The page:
The power of bootstrap and asymptotic testsJournal articleRussell Davidson et James G. MacKinnon, Journal of Econometrics, Volume 133, Issue 2, pp. 421-441, 2006

We introduce the concept of the bootstrap discrepancy, which measures the difference in rejection probabilities between a bootstrap test based on a given test statistic and that of a (usually infeasible) test based on the true distribution of the statistic. We show that the bootstrap discrepancy is of the same order of magnitude under the null hypothesis and under non-null processes described by a Pitman drift. However, complications arise in the measurement of power. If the test statistic is not an exact pivot, critical values depend on which data-generating process (DGP) is used to determine the distribution under the null hypothesis. We propose as the proper choice the DGP which minimizes the bootstrap discrepancy. We also show that, under an asymptotic independence condition, the power of both bootstrap and asymptotic tests can be estimated cheaply by simulation. The theory of the paper and the proposed simulation method are illustrated by Monte Carlo experiments using the logit model.

Fast Double Bootstrap Tests Of Nonnested Linear Regression ModelsJournal articleRussell Davidson et James G. MacKinnon, Econometric Reviews, Volume 21, Issue 4, pp. 419-429, 2002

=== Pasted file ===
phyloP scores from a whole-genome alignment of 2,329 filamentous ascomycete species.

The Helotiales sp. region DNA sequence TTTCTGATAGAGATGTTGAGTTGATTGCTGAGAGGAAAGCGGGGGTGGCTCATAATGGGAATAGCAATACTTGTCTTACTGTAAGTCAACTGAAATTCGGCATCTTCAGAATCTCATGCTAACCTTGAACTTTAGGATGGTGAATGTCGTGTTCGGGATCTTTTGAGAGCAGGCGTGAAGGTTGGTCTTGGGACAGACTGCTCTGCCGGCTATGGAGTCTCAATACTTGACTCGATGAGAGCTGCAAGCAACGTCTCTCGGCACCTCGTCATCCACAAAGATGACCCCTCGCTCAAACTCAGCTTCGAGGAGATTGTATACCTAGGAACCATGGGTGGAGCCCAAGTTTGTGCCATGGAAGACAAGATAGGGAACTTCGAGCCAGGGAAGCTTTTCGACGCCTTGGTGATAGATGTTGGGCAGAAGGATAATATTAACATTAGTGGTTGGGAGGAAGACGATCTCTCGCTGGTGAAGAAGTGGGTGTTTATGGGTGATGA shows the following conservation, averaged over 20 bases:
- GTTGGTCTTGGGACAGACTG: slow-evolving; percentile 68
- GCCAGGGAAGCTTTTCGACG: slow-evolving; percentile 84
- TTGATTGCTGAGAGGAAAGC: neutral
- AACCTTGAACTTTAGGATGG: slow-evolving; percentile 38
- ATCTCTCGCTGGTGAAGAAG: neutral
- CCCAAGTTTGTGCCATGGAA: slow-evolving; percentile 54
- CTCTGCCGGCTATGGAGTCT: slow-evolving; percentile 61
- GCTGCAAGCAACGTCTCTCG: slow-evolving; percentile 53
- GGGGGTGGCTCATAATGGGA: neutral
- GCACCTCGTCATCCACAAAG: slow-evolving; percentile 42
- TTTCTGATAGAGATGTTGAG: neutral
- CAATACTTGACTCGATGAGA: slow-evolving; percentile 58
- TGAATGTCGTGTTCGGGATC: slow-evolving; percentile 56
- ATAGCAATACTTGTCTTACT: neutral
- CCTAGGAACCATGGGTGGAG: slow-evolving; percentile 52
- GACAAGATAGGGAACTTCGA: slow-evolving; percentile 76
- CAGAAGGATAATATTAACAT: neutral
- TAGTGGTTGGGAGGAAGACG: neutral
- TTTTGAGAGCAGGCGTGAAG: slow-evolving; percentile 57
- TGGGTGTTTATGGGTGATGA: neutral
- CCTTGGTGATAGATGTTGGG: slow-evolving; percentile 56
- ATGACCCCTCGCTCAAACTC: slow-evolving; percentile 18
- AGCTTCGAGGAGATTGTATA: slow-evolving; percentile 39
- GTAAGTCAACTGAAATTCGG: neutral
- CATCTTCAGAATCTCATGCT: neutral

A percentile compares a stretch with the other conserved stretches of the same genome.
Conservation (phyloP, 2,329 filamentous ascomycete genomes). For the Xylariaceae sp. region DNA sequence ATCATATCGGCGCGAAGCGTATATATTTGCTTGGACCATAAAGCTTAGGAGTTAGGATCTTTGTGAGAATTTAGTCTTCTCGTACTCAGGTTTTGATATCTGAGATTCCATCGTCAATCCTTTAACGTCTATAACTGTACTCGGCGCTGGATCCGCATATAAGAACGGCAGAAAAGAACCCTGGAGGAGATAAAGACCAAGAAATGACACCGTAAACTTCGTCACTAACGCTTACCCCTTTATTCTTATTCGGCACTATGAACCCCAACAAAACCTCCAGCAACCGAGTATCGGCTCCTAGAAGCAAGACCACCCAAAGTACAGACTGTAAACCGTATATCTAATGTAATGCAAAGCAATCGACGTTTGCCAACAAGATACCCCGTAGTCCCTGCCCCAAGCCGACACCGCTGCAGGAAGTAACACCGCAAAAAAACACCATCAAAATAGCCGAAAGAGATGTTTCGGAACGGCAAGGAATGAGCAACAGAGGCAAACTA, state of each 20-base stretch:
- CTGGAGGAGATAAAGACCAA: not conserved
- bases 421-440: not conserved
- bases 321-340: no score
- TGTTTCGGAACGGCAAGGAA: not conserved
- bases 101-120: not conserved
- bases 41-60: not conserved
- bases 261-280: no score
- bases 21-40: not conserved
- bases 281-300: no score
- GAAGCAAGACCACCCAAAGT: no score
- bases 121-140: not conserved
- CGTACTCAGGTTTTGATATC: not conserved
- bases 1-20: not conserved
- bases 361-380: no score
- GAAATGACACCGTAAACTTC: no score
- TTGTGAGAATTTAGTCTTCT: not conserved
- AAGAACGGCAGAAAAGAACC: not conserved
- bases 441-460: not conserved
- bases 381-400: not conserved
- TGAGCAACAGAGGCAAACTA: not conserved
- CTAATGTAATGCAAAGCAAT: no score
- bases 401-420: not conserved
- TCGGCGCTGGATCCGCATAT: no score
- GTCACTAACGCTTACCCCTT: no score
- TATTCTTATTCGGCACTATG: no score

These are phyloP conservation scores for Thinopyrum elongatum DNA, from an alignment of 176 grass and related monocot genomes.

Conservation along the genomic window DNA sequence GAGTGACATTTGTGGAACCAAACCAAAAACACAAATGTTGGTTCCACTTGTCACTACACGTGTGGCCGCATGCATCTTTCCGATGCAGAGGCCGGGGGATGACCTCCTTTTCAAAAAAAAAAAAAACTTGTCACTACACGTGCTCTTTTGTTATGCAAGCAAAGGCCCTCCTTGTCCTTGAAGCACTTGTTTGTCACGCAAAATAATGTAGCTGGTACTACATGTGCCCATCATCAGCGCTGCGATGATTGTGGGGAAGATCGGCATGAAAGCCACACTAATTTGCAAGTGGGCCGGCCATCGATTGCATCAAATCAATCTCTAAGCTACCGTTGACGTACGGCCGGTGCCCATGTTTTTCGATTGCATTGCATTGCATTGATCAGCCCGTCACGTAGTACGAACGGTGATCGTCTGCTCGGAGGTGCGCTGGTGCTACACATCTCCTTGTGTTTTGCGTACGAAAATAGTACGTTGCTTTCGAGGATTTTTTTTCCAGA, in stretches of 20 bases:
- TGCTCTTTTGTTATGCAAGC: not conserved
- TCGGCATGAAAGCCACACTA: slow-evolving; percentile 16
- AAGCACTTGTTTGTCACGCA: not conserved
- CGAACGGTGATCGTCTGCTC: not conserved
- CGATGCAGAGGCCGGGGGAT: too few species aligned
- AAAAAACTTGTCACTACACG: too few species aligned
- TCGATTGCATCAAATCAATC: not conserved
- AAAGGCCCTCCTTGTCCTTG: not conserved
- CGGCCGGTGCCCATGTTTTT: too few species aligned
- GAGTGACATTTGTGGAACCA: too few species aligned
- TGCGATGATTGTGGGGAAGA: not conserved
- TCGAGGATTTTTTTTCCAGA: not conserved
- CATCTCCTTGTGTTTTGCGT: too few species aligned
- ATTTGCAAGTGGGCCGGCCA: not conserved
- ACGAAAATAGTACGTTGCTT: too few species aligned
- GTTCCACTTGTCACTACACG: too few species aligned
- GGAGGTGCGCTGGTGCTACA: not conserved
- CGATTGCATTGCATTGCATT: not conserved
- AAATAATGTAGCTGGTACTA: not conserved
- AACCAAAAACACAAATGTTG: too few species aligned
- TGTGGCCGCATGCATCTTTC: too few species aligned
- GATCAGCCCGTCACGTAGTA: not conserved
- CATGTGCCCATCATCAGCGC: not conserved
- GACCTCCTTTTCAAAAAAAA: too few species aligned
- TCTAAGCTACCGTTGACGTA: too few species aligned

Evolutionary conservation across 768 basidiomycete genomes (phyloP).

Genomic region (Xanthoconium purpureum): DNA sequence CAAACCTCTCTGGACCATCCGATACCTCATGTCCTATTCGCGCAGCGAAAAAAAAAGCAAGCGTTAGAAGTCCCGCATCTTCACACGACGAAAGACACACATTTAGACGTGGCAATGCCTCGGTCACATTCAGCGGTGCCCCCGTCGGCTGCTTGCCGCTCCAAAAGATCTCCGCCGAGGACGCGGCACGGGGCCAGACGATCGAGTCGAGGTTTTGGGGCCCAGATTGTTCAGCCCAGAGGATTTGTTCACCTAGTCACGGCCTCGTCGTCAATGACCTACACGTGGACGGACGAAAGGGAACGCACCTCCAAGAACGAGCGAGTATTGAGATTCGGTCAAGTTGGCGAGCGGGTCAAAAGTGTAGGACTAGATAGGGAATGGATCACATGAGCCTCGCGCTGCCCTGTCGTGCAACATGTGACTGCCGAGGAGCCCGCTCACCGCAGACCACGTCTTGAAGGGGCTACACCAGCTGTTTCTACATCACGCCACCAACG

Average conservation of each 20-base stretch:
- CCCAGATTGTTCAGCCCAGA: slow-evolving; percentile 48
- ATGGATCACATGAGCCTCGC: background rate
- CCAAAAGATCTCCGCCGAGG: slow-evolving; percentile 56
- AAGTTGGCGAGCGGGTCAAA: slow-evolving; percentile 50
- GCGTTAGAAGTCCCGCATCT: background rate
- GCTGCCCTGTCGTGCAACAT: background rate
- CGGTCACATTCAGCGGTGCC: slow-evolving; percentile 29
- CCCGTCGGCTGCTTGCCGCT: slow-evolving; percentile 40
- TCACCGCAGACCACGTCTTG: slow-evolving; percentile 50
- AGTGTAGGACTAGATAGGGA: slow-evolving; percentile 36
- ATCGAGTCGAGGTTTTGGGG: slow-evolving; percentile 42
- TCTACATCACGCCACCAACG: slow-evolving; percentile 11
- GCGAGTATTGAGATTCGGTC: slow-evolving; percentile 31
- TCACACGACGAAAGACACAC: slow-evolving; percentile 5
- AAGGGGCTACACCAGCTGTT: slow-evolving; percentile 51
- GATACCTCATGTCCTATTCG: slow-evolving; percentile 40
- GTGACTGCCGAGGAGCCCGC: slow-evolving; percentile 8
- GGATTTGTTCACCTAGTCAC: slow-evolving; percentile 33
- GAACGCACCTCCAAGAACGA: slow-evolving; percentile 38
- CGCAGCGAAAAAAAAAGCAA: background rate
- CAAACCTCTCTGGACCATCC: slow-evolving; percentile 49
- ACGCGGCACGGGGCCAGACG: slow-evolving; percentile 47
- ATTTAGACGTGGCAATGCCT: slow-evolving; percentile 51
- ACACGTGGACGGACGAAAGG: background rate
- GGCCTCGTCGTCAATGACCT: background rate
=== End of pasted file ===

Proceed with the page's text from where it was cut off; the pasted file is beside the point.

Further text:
It has been shown in previous work that bootstrapping the J test for nonnested linear regression models dramatically improves its finite-sample performance. We provide evidence that a more sophisticated bootstrap procedure, which we call the fast double bootstrap, produces a very substantial further improvement in cases where the ordinary bootstrap does not work as well as it might. This FDB procedure is only about twice as expensive as the usual single bootstrap.

Bootstrap J tests of nonnested linear regression modelsJournal articleRussell Davidson et James G. MacKinnon, Journal of Econometrics, Volume 109, Issue 1, pp. 167-193, 2002

Le test J applique aux modeles de regression non emboites a souvent des performances qui sont mauvaises pour la version asymptotique du test, mais tres bonnes pour la forme bootstrap. On donne une analyse theorique qui explique les deux phenomenes. On propose une version modifiee du test qui, dans sa version bootstrap, s'avere encore plus performante que le test J. Les excellentes performances des tests bootstrap sont demontrees par des experiences Monte Carlo, qui sont d'une tres grande precision grace a nos resultats theoriques, qui permettent de reduire le temps de calcul de maniere importante.

Efficiency and Robustness in a Geometrical PerspectiveBook chapterRussell Davidson, In: Applications of Differential Geometry to Econometrics, Paul Marriott et Mark Salmon (Eds.), 2000, Volume 5, pp. 151-183, Cambridge University Press, 2000

Differential Geometry has become a standard tool in the analysis of statistical models, offering a deeper appreciation of existing methodologies and highlighting the issues which can be hidden in an algebraic development of a problem. This volume is the first to apply these techniques to econometrics. An introductory chapter provides a brief tutorial for those unfamiliar with the tools of Differential Geometry. The following chapters offer applications of geometric methods to practical solutions and offer insight into problems of econometric inference.